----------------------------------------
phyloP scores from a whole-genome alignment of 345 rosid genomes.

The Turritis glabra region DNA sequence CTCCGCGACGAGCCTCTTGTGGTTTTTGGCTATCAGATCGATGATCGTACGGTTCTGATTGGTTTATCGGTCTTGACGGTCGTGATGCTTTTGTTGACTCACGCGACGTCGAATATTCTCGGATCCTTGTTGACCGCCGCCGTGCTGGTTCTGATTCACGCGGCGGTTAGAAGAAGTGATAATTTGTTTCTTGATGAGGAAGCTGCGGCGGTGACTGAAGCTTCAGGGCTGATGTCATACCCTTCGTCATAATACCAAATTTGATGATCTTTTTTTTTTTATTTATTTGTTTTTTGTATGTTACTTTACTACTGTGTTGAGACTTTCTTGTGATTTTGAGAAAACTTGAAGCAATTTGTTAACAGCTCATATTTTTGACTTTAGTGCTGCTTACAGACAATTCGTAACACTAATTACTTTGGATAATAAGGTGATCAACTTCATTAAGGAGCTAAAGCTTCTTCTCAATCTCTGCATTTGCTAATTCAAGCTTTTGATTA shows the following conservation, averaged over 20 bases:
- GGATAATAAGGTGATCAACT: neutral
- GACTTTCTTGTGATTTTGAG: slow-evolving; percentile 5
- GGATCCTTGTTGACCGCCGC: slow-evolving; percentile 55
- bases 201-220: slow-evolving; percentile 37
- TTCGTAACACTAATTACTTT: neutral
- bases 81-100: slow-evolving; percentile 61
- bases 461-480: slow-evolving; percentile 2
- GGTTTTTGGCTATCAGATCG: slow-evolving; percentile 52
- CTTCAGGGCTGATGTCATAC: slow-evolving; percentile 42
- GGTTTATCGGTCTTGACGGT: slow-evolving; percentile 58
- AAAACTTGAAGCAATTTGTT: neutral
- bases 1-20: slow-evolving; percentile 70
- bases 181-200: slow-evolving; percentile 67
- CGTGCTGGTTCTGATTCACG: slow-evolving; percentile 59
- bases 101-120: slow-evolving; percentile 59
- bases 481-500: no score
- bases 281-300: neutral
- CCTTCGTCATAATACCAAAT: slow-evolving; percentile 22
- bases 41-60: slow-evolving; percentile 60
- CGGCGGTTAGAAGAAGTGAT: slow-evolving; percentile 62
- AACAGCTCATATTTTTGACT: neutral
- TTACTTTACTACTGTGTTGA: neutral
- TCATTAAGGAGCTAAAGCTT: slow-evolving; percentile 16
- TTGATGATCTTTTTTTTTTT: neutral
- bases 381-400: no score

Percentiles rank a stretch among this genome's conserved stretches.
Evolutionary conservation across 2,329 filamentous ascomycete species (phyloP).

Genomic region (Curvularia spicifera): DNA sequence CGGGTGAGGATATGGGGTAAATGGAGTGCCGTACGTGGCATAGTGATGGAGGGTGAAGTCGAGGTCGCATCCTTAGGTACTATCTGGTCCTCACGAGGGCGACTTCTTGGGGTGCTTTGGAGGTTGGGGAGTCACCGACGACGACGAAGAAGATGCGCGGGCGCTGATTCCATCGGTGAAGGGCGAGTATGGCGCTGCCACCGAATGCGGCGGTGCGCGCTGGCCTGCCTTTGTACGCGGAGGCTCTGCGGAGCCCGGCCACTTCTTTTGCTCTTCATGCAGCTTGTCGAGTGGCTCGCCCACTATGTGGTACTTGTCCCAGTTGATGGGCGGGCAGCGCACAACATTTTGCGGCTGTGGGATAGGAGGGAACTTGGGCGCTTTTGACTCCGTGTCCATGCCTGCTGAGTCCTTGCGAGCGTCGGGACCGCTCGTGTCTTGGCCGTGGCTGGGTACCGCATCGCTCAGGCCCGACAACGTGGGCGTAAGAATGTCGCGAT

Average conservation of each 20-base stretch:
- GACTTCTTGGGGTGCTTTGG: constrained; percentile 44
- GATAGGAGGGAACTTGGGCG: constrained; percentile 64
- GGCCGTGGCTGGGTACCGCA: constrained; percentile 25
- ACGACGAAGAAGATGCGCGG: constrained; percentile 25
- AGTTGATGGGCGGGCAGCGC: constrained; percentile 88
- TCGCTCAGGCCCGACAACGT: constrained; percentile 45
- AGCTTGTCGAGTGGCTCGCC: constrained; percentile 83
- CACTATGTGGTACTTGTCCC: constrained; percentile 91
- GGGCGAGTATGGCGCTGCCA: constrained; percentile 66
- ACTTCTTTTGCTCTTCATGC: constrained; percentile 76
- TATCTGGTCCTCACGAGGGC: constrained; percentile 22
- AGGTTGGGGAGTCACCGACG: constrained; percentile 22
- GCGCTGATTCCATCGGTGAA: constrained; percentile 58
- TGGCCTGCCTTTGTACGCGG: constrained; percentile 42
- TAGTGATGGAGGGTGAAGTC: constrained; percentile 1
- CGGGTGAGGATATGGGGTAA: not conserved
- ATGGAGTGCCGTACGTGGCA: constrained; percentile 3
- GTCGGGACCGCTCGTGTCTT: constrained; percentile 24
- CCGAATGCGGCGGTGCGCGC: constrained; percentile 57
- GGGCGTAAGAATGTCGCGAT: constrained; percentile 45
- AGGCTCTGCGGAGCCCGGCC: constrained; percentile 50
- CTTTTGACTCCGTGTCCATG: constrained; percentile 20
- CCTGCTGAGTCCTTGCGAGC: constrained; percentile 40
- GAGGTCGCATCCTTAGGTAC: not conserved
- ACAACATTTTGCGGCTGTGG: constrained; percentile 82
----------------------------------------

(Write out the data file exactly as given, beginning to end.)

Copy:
phyloP scores from a whole-genome alignment of 345 rosid genomes.

The Turritis glabra region DNA sequence CTCCGCGACGAGCCTCTTGTGGTTTTTGGCTATCAGATCGATGATCGTACGGTTCTGATTGGTTTATCGGTCTTGACGGTCGTGATGCTTTTGTTGACTCACGCGACGTCGAATATTCTCGGATCCTTGTTGACCGCCGCCGTGCTGGTTCTGATTCACGCGGCGGTTAGAAGAAGTGATAATTTGTTTCTTGATGAGGAAGCTGCGGCGGTGACTGAAGCTTCAGGGCTGATGTCATACCCTTCGTCATAATACCAAATTTGATGATCTTTTTTTTTTTATTTATTTGTTTTTTGTATGTTACTTTACTACTGTGTTGAGACTTTCTTGTGATTTTGAGAAAACTTGAAGCAATTTGTTAACAGCTCATATTTTTGACTTTAGTGCTGCTTACAGACAATTCGTAACACTAATTACTTTGGATAATAAGGTGATCAACTTCATTAAGGAGCTAAAGCTTCTTCTCAATCTCTGCATTTGCTAATTCAAGCTTTTGATTA shows the following conservation, averaged over 20 bases:
- GGATAATAAGGTGATCAACT: neutral
- GACTTTCTTGTGATTTTGAG: slow-evolving; percentile 5
- GGATCCTTGTTGACCGCCGC: slow-evolving; percentile 55
- bases 201-220: slow-evolving; percentile 37
- TTCGTAACACTAATTACTTT: neutral
- bases 81-100: slow-evolving; percentile 61
- bases 461-480: slow-evolving; percentile 2
- GGTTTTTGGCTATCAGATCG: slow-evolving; percentile 52
- CTTCAGGGCTGATGTCATAC: slow-evolving; percentile 42
- GGTTTATCGGTCTTGACGGT: slow-evolving; percentile 58
- AAAACTTGAAGCAATTTGTT: neutral
- bases 1-20: slow-evolving; percentile 70
- bases 181-200: slow-evolving; percentile 67
- CGTGCTGGTTCTGATTCACG: slow-evolving; percentile 59
- bases 101-120: slow-evolving; percentile 59
- bases 481-500: no score
- bases 281-300: neutral
- CCTTCGTCATAATACCAAAT: slow-evolving; percentile 22
- bases 41-60: slow-evolving; percentile 60
- CGGCGGTTAGAAGAAGTGAT: slow-evolving; percentile 62
- AACAGCTCATATTTTTGACT: neutral
- TTACTTTACTACTGTGTTGA: neutral
- TCATTAAGGAGCTAAAGCTT: slow-evolving; percentile 16
- TTGATGATCTTTTTTTTTTT: neutral
- bases 381-400: no score

Percentiles rank a stretch among this genome's conserved stretches.
Evolutionary conservation across 2,329 filamentous ascomycete species (phyloP).

Genomic region (Curvularia spicifera): DNA sequence CGGGTGAGGATATGGGGTAAATGGAGTGCCGTACGTGGCATAGTGATGGAGGGTGAAGTCGAGGTCGCATCCTTAGGTACTATCTGGTCCTCACGAGGGCGACTTCTTGGGGTGCTTTGGAGGTTGGGGAGTCACCGACGACGACGAAGAAGATGCGCGGGCGCTGATTCCATCGGTGAAGGGCGAGTATGGCGCTGCCACCGAATGCGGCGGTGCGCGCTGGCCTGCCTTTGTACGCGGAGGCTCTGCGGAGCCCGGCCACTTCTTTTGCTCTTCATGCAGCTTGTCGAGTGGCTCGCCCACTATGTGGTACTTGTCCCAGTTGATGGGCGGGCAGCGCACAACATTTTGCGGCTGTGGGATAGGAGGGAACTTGGGCGCTTTTGACTCCGTGTCCATGCCTGCTGAGTCCTTGCGAGCGTCGGGACCGCTCGTGTCTTGGCCGTGGCTGGGTACCGCATCGCTCAGGCCCGACAACGTGGGCGTAAGAATGTCGCGAT

Average conservation of each 20-base stretch:
- GACTTCTTGGGGTGCTTTGG: constrained; percentile 44
- GATAGGAGGGAACTTGGGCG: constrained; percentile 64
- GGCCGTGGCTGGGTACCGCA: constrained; percentile 25
- ACGACGAAGAAGATGCGCGG: constrained; percentile 25
- AGTTGATGGGCGGGCAGCGC: constrained; percentile 88
- TCGCTCAGGCCCGACAACGT: constrained; percentile 45
- AGCTTGTCGAGTGGCTCGCC: constrained; percentile 83
- CACTATGTGGTACTTGTCCC: constrained; percentile 91
- GGGCGAGTATGGCGCTGCCA: constrained; percentile 66
- ACTTCTTTTGCTCTTCATGC: constrained; percentile 76
- TATCTGGTCCTCACGAGGGC: constrained; percentile 22
- AGGTTGGGGAGTCACCGACG: constrained; percentile 22
- GCGCTGATTCCATCGGTGAA: constrained; percentile 58
- TGGCCTGCCTTTGTACGCGG: constrained; percentile 42
- TAGTGATGGAGGGTGAAGTC: constrained; percentile 1
- CGGGTGAGGATATGGGGTAA: not conserved
- ATGGAGTGCCGTACGTGGCA: constrained; percentile 3
- GTCGGGACCGCTCGTGTCTT: constrained; percentile 24
- CCGAATGCGGCGGTGCGCGC: constrained; percentile 57
- GGGCGTAAGAATGTCGCGAT: constrained; percentile 45
- AGGCTCTGCGGAGCCCGGCC: constrained; percentile 50
- CTTTTGACTCCGTGTCCATG: constrained; percentile 20
- CCTGCTGAGTCCTTGCGAGC: constrained; percentile 40
- GAGGTCGCATCCTTAGGTAC: not conserved
- ACAACATTTTGCGGCTGTGG: constrained; percentile 82